I think about loss from time to time, as you probably know if you’re a regular reader over here. I’ve discussed recovery from loss of a baby and other people’s reactions. But, we don’t only struggle or grieve over the loss of a person – whether they were fully-formed or not. Sometimes loss is part of growing into the person we have become, sometimes it leaves us feeling like something’s fundamentally missing, sometimes we can’t remember what it was like before we lost whatever it was. In this series of posts, I’ve asked some of my favourite blogging colleagues to write about a loss that they’ve experienced and how it affected them. You can find the full list here.
Molly is one of my absolute favourite bloggers. Her blog is Lovely Local Indie, with a focus on food, days out and places to stay in and around Derbyshire, UK. She’s quite local to me so there’s always something for me to store away for use one day. The boys are particularly excited to visit the bookshop and cafe at Highpeak. Beyond the blog, Molly has been a lovely supporter and we certainly share some life experiences; that makes her feel like a real friend as well as a blog buddy. You can find Molly on Twitter @LovelyLocalIndi and on Instagram lovelylocalindie.
Miscarriage (Three Years On)
I was so honoured to asked to be part of Smell’s thoughtful series. Smell writes so beautifully about loss – and the other posts in the collection always strike a chord or make me stop and think.
The biggest losses in my life have been my miscarriages. The first is now six years ago and the last one was over two and a half years ago so I’ve had a bit of time of process… I doubt I will ever ‘get over’ what happened but time has softened the pain.
Maybe that’s not quite right. The pain is still deep. But it knocks me off balance far less frequently now. Grief no longer dominates my day.
Thankfully, in between the two losses we had our daughter who we adore and feel immensely grateful for.
I wish she had a sibling. I feel guilty that she doesn’t. I had her later in life and after the second miscarriage (by which time I was forty) I didn’t feel resilient enough to risk going through the pain again.
But I wish our daughter had a sibling. I feel I’ve let her down, because my body failed and because I wasn’t brave enough to try again.
Innocent, well meaning questions about “having another” are like arrows to my heart.
Here’s what I’ve learned about loss:
People say the wrong things. It hurts. It hurt so, so much. And then made me angry. And bitter. But ultimately loved ones don’t mean to hurt us. And gradually I’ve realised that the vast majority of my anger (pain) is about what happened rather than any thoughtless words.
But some people will blow you away with kindness and love. I still remember getting home from the hospital to find a bag containing a home cooked meal (including dessert!) on our doorstep. Feeling loved and cared for really did help, particularly in the very early days of grief.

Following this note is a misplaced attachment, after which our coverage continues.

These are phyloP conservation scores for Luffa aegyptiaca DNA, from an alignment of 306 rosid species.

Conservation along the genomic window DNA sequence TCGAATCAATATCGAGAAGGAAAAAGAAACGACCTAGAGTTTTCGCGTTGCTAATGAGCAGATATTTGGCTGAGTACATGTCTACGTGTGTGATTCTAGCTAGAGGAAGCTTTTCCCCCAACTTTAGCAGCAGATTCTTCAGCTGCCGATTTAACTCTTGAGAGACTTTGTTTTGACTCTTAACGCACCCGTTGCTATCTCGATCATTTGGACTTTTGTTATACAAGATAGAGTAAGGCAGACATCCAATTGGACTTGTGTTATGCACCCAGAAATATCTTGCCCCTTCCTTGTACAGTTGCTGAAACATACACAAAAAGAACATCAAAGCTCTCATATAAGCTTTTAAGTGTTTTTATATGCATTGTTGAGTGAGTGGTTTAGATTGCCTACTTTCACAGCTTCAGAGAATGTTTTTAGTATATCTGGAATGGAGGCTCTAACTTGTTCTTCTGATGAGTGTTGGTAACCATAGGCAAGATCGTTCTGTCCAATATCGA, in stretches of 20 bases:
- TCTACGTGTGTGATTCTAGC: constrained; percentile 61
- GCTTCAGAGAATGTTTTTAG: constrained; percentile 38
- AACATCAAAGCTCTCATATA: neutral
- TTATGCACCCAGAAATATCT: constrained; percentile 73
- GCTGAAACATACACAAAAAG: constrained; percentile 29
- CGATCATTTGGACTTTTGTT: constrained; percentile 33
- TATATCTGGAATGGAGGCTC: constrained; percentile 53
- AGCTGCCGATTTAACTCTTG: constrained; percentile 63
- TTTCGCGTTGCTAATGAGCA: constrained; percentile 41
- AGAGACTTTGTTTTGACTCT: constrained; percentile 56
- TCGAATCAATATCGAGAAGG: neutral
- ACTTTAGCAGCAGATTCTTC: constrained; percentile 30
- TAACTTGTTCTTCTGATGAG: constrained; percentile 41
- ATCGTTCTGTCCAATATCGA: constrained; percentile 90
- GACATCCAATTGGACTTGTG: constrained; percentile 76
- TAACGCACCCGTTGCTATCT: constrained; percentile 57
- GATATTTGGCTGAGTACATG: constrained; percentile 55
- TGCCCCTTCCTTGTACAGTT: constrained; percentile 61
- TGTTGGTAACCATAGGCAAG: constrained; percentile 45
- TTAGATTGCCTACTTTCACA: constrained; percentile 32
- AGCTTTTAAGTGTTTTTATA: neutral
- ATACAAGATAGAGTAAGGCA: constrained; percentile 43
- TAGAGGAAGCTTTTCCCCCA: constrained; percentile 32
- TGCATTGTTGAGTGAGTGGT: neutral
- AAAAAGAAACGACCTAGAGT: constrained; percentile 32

Therapy works. It’s scandalous that counselling isn’t more readily available to everyone when they actually need it. I’m in the privileged position that I could afford some private sessions and I wouldn’t hesitate about going back if and when I feel I need to. Money well spent.
(Through therapy) I’ve learnt that it helps to express an emotion rather than let the thought rattle about my head twisting itself into something unhelpful.
I write things down. Often by hand or in notes on my phone. I rarely read it back. Often it gets deleted or ripped up. But it almost always helps to get it out.
It helps to have somewhere to go. My babies aren’t physically there. But I do sometimes go to the baby memorial garden at Chesterfield cemetery. It is the saddest place. My heart breaks for the families who lost much loved babies, particular for those whose circumstances far more tragic than mine. But I do sometimes feel the need to just go there and sit with my grief a while.
Initially I went on specific key dates (the due date and then the anniversary of) or just when I felt I needed to. Over time I have gone less.
But having somewhere to go was ultimately deeply comforting for me. It really helped me compartmentalise those big feelings. I go and have a cry. Sometimes I think about what I want to say to our babies who were too precious for this world.
The physical act of going somewhere specific to grieve – really feeling those feelings – but then leaving to return to normal life – has been one of the most cathartic parts of grieving for me.
It can still hurt. And sometimes the force or depth of those feelings take me by surprise, but they are manageable now.
These losses definitely changed me as a person. I wish with all my heart they hadn’t happened. There is no silver lining. But I have learned a lot about myself.
Thank you so much for sharing Molly.